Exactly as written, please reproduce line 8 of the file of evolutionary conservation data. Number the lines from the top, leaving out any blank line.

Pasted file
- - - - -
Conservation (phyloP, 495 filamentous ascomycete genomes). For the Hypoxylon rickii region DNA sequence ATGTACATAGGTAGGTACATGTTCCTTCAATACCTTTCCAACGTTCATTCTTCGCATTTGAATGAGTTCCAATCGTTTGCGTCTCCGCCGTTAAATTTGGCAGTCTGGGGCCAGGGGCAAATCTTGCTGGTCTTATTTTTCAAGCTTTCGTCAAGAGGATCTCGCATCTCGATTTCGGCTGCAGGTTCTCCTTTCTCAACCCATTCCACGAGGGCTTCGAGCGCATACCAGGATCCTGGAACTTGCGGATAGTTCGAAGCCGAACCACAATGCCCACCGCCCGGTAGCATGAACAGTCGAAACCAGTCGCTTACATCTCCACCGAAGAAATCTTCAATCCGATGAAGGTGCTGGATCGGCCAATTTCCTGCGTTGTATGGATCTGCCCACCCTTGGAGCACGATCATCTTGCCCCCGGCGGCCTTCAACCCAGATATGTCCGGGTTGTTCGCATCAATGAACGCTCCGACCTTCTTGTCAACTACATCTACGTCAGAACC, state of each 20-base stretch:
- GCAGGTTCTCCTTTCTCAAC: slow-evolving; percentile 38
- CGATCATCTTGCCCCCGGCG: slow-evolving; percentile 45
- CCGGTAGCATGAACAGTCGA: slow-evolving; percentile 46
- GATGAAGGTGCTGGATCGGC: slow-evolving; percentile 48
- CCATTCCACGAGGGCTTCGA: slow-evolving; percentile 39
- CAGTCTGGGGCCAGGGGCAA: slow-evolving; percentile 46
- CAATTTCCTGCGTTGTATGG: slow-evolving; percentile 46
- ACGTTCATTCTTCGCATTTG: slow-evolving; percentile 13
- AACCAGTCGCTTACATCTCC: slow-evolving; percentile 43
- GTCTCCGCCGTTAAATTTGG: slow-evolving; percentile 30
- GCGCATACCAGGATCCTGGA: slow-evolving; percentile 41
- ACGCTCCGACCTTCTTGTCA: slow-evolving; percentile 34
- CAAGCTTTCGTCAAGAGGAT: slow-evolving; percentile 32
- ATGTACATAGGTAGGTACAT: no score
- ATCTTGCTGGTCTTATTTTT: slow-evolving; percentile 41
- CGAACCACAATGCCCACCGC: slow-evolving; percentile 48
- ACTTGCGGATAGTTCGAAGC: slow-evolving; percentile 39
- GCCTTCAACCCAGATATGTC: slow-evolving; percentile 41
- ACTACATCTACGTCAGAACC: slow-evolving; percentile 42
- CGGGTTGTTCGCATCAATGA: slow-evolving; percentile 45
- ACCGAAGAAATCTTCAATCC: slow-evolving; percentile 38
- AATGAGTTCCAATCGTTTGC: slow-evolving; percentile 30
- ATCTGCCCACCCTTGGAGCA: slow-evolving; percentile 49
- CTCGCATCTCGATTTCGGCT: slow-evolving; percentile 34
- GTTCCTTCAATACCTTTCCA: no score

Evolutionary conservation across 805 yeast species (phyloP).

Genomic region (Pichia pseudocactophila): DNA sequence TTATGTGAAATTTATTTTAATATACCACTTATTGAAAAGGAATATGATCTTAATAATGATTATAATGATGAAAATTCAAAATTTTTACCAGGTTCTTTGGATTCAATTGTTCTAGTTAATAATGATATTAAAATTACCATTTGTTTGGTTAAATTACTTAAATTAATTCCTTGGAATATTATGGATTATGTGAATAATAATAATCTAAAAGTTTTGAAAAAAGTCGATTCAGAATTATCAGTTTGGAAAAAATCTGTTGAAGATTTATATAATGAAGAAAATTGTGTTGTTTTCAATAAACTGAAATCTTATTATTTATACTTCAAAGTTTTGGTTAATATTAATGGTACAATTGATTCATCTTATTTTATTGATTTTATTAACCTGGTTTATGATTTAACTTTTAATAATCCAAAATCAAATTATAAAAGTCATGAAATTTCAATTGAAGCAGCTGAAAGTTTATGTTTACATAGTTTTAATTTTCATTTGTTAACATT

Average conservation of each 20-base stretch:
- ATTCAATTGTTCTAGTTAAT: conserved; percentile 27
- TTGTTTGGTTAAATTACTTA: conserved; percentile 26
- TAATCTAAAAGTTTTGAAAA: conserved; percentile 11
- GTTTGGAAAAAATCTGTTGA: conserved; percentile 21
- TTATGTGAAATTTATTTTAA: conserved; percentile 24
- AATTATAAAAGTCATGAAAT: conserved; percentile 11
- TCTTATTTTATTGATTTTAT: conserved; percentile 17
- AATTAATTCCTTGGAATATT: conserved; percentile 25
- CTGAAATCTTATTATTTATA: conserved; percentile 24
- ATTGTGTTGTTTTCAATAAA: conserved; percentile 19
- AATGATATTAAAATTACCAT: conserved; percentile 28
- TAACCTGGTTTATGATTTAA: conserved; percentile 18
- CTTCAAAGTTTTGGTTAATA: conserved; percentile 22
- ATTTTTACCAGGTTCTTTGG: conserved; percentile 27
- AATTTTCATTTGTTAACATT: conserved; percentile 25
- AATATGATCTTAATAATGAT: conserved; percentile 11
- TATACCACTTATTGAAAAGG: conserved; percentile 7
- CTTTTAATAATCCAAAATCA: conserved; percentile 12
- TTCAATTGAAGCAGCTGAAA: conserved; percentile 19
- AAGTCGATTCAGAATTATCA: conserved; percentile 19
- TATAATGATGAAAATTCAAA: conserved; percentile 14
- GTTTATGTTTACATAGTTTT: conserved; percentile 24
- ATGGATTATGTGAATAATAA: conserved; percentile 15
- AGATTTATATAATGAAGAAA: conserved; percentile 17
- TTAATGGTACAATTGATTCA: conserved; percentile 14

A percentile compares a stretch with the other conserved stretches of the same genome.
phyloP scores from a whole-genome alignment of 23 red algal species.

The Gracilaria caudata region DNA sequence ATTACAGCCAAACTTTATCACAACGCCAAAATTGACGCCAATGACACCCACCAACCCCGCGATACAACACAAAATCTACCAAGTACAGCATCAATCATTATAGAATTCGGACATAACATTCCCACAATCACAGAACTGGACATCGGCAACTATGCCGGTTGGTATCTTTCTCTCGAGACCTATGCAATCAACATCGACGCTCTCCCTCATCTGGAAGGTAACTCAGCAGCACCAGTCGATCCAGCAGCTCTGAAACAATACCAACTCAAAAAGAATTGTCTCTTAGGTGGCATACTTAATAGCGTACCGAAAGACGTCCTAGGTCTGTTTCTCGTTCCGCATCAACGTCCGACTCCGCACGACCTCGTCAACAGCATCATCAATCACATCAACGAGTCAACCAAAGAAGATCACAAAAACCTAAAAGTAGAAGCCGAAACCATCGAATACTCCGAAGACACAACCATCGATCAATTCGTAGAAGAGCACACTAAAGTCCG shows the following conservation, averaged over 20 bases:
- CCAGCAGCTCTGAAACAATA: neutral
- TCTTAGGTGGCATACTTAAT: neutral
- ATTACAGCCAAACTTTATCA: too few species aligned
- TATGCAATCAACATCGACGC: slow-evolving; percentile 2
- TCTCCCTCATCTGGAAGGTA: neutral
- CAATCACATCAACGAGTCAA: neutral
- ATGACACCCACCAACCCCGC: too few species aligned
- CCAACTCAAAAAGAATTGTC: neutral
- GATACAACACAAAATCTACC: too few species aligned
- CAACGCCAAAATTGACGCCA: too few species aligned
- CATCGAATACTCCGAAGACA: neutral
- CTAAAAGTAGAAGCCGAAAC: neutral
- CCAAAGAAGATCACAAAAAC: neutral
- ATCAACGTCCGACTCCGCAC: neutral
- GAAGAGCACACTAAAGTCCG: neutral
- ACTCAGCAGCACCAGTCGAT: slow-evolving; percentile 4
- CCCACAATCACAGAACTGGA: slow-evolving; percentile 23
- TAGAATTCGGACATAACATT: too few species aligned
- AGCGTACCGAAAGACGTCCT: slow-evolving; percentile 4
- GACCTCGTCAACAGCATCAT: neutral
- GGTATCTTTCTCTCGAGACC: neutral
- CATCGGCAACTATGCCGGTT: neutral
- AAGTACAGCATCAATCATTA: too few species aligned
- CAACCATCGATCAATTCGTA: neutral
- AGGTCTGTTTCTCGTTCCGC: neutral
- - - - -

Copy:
- CAATTTCCTGCGTTGTATGG: slow-evolving; percentile 46